Posted by: quienessupa | November 4, 2008

Ad Astra Per Aspera- "To the stars through adversity"

Challenger peak in background

Above:  On my way to Challenger Point and then to Crestone Peak which is hidden from view b/c of Challenger point (furthest right peak).

Below:  Google Earth view of the same position, but showing the tracklog/path into the most amazing part of the flight!

GE View to Match Video

I had no idea how rewarding this flight would be.  It took 2hrs 40 minutes to get 18miles against the strong southerly wind.  Multiple times I had given up and headed back.

Wave Cloud and Desitnation

But I’d find better climbs and kept challenging myself to stick to my goal of Crestone.  The lift felt like it was erupting and the sink was tremendous in places… Look at the lift on the vario in this shot, right before it continues to disappear and climb off the scale!:

Ridiculous Lift on Vario was common and scary sometimes

BUT, After 18 miles, it got magical.  I had finally turned the corner and the wind was at my side more than in my face.

Below:  “Turning the corner” – just starting to get up high and about to head into the magic that resides off the right side of this picture…

Circling a few miles N of Crestone town

The lift became plentiful, and the BIG, BIG, BIG craggy 14kft peaks ahead weren’t buried deep in windy rotor air meaning it was now safer to fly closer to them and have a looksee.  Just to explain,  that 18 miles that took almost 3 hours, the next 9.5 only took 30 minutes!

Below: Google Earth Tracklog in Red.

GE Overview

That half hour spent heading South past the Orange Arrow was pretty boaty, approaching glass off air under a long line of maturing clouds.  The below picture shows the line of clouds I followed to get to the distant peaks…

Lift line to Challenger Pt and beyond setting up

The line of clouds thickened slowly as I kept stretching the umbilical cord…

East View from near Crestone

Finally, more consistent lift and less demons in the air (which were everywhere earlier as I hopped from wave cloud to wave cloud during first 2.5 hours).  The adventure of covering new ground for me was renewing and invigorating.  People climb these fourteeners and I’m able to cruise beside their big rock cliffs and then climb above the peaks so effortlessly now in the late day air.  Since the camera crapped the bed by this time, here’s a Google Earth picture of my favorite part of the flight…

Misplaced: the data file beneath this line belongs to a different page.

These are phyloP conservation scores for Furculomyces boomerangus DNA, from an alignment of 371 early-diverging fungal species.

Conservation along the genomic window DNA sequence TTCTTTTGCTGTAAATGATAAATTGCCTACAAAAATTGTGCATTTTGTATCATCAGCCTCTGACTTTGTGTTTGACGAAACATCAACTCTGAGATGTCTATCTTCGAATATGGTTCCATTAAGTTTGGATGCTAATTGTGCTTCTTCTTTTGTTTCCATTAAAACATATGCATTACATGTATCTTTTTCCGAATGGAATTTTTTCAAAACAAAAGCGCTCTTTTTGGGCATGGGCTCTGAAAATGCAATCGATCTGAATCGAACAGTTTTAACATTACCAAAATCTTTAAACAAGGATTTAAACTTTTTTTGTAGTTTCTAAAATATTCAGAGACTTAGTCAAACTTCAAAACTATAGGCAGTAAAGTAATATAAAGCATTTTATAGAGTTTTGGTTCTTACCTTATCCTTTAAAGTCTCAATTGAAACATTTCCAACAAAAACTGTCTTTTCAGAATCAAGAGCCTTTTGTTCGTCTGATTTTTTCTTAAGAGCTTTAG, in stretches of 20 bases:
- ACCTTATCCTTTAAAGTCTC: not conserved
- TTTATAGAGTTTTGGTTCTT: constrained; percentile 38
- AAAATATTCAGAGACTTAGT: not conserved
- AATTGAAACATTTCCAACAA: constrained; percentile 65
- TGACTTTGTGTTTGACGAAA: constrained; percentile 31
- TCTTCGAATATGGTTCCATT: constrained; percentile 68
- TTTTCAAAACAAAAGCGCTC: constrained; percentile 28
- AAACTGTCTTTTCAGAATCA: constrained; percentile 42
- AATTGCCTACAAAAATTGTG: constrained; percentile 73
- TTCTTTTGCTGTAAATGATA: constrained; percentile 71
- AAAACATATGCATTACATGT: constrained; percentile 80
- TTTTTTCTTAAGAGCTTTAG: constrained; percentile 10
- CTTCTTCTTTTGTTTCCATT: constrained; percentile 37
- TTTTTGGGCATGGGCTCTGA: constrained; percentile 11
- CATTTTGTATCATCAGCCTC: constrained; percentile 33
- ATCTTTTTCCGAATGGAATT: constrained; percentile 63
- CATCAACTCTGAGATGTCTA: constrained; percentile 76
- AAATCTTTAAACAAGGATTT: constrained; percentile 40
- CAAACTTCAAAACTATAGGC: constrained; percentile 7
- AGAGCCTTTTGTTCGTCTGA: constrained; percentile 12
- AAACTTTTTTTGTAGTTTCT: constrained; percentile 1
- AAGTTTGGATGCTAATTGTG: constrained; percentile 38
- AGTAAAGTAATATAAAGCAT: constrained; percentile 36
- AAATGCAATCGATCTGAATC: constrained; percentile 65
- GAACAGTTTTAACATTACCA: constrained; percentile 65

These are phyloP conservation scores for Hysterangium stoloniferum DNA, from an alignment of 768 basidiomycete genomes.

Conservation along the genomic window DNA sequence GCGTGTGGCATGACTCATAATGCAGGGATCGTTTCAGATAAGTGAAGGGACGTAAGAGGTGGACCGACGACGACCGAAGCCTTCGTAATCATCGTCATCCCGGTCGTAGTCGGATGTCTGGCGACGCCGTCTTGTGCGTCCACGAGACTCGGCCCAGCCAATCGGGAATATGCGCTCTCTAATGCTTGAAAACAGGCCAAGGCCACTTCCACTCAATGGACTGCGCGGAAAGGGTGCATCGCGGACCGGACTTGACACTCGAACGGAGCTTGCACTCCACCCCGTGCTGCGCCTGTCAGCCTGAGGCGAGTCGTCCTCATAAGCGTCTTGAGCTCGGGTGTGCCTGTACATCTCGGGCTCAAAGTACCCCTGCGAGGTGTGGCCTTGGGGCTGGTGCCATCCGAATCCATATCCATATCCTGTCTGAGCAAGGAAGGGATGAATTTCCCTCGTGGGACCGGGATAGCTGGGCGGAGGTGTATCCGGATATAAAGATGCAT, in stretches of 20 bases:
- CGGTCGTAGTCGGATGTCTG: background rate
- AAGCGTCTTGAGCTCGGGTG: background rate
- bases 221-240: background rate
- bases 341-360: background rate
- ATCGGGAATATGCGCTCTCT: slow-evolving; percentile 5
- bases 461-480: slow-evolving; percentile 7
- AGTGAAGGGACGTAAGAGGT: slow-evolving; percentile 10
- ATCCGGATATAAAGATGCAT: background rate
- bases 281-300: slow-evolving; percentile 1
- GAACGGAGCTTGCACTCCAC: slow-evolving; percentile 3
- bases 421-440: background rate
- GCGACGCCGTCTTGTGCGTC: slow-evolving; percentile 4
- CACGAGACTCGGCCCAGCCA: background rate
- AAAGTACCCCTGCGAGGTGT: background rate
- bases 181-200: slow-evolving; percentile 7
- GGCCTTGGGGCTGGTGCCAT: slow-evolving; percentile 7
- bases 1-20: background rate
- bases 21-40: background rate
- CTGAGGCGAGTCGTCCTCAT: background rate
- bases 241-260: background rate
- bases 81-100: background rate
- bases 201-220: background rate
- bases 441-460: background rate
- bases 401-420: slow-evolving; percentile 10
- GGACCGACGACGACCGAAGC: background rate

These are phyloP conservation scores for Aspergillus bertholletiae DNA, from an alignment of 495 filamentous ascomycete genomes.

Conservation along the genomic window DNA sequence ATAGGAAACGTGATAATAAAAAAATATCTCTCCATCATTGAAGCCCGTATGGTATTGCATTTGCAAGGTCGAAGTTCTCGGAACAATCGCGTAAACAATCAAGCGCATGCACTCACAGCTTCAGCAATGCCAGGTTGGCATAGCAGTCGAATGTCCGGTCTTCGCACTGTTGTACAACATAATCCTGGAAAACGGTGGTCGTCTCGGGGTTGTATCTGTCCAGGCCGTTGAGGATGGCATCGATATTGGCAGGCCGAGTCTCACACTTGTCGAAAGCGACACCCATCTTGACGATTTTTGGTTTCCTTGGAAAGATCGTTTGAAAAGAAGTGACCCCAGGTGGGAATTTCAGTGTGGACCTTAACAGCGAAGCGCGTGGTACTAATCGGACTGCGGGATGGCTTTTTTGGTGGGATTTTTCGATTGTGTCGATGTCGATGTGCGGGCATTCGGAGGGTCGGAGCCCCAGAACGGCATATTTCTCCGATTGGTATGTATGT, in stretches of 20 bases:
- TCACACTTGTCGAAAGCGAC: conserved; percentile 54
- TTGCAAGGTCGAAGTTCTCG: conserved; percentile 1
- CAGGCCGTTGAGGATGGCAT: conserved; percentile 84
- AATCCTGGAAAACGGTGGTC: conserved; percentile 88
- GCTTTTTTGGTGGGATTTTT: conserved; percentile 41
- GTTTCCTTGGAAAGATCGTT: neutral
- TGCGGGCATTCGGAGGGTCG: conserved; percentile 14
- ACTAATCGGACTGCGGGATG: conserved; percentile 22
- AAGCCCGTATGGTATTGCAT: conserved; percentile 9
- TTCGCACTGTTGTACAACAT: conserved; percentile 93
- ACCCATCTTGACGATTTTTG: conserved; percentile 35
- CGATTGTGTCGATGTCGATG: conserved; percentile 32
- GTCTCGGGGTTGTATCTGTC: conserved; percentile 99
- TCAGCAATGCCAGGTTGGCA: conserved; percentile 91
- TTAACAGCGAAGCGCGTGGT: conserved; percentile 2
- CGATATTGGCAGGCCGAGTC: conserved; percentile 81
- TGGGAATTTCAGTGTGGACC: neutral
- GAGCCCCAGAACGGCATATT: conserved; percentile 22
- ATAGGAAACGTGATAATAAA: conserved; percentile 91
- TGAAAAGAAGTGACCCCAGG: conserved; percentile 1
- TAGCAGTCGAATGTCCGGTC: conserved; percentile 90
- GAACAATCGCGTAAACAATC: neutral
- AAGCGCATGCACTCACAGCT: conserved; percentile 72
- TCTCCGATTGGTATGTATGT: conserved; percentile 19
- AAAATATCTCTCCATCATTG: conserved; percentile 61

The piece of flying in the above picture was my ultimate reward and highlight of the flight.  Making that zig/zag in front of Challenger point/Kit Carson and ogling at the hugeness of it’s rocky cliffs turning orange in the late day sun was more awe-inspiring than when I first looked into the Grand Canyon…  Here’s a hikers’ picture looking at Crestone Peak from the Kit Carson Peak..  These peaks are STEEP!!

Crestone Peak seen from top of Kit Carson

The cloudstreet I’ve been under kept going to the sand dunes for at least 15 more miles but it’s 25-30 minutes till sunset and I’ve got 27 miles to get back to the LZ and my truck.

Below, you can see the sand dunes in the top right…

Getting closer to the Sand Dunes

In the lifty air, I enjoy the scenery for the first 5 miles back and then pick up speed for half an hour of running the ridge.  The VR covered the 27 mile run back to launch in 34 minutes and averaged 51mph(airspeed).  My groundspeed was over 80mph sometimes.

Bottom of Harness

I spiraled down in some sink as the crescent moon brightened and landed in a persistent 10-15 mph wind.  It’s usually catabatic by dusk, but that didn’t happen till an hour after dark as I broke down the Atos VR by my truck’s headlights.  Thanks Mom for driving my truck down, thanks Tiff’n’Larry for the best green chili I’ve ever had, thanks Shawn for bringing your radio into the “natural” hot springs at Valley View and sharing stories.  WOW…

“To the Stars through Adversity” is what this flight was all about and strangely, making passes by Challenger Point was a highlight of my year.  Looking for the altitude of Challenger Point, I learned that the plaque on top of Challenger Point says, “In Memory of the Crew of Shuttle Challenger, Seven who died accepting the risk, expanding Mankind’s Horizons – January 28 1986, Ad Astra Per Aspera”.  It’s a fitting place.  Challenger Point stands out among its peers.  Here’s to all the adventurer’s that have gone before…



Airtime:  3:50  (I’ve had 3 flights recently with the same duration WIERD)

Max Altitude: 14,777ft

XC:  Out and back 55.1 miles


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